You, as a founder cannot simply create your startup culture by just declaring in an email ‘Dear team, our culture will be the best, please find below a list of our core values. ’ – (and even worse if you have googled that list). So please, read the title of this post again! The Culture of your startup will always determine success regardless of how effective your strategy may be.
The answer is: Right now! We must define our culture when our idea becomes a business.
Maybe culture seems not to be important if it is just you and your co-founder but let me tell you something – you are supposed to grow exponentially in a very short time period; and failing to answer questions like ‘How do you want your employees to be treated” or “How you want them to act” or “What type of environment you want to create” will guide your startup to toxic work environments and bad hires that no strategy, even the best, will be able to withstand.
It’s simple – no matter how amazing your startup strategic plan is, if the people executing it don’t nurture the appropriate culture, your startup will fail.
If your employees are not passionate about your startup vision, the product and the problem you are solving they will not be enthusiastic about executing the plan, and yes… your strategy stands no chance!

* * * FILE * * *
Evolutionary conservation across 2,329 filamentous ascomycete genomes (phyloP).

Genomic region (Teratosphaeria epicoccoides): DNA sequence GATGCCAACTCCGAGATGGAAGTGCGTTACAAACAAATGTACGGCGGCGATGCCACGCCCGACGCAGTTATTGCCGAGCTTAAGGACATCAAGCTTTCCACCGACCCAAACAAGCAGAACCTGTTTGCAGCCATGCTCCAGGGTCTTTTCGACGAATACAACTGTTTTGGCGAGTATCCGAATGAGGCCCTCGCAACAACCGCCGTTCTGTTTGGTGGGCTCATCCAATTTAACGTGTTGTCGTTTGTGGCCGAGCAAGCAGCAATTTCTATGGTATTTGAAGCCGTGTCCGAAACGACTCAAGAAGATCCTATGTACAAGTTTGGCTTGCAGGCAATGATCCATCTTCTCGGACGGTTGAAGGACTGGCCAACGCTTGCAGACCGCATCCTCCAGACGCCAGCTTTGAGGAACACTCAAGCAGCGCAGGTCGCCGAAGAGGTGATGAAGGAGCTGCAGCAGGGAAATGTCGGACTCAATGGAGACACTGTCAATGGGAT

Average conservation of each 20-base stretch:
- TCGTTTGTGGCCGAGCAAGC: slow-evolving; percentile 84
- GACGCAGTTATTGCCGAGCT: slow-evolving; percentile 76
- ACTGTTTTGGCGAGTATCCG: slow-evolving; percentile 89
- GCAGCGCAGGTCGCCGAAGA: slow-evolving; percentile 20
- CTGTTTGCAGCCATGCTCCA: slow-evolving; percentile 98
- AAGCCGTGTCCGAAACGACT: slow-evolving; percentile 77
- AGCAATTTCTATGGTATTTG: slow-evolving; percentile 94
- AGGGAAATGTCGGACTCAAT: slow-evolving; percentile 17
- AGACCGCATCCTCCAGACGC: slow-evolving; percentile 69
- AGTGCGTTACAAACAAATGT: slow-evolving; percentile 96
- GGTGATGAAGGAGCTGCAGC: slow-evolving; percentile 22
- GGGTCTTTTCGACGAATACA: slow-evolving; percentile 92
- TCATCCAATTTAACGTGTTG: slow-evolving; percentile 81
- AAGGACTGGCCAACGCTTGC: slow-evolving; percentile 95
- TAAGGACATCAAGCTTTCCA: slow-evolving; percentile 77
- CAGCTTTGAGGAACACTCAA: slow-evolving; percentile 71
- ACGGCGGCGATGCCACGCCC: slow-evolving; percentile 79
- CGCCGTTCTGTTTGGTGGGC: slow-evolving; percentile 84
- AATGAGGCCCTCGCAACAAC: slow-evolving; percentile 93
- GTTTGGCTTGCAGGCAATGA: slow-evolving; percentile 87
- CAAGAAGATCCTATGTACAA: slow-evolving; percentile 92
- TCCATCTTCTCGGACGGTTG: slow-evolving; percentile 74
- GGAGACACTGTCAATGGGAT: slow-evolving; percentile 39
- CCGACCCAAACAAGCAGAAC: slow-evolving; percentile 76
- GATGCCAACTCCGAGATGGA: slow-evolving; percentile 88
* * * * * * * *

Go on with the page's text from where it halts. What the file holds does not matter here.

Your startup culture happens, whether you work on it or not – the result is predictable, right? The culture is everything, it’s the core of your startup. So please I beg you, put culture first.
Well this is not the situation because in the perfect scenario, both should complement each other. Both should be created simultaneously, making sure they are aligned.
If you get both to be in sync I assure you that you will be able to build incredible things.
Think of culture as the foundation for your strategy. If those foundations are built correctly and aligned to your plan, then it will be very easy to build your strategy and execute it. A change of strategy with strong foundations will not be a problem.
If you or any leader in your startup operates outside the cultural rules, your team members will start viewing you as disingenuous and untrustworthy, causing employees to disengage and leave your startup.
Take the time to train your team in your mission and core values. Ensure everyone is on the same page regarding what’s expected of team members, how these values will guide the company and why they matter.
Providing meaning not only helps employees understand the importance of upholding values, but also incentivizes positive behavior. Knowing how every action contributes to broader goals fosters a cohesive, mission-driven culture.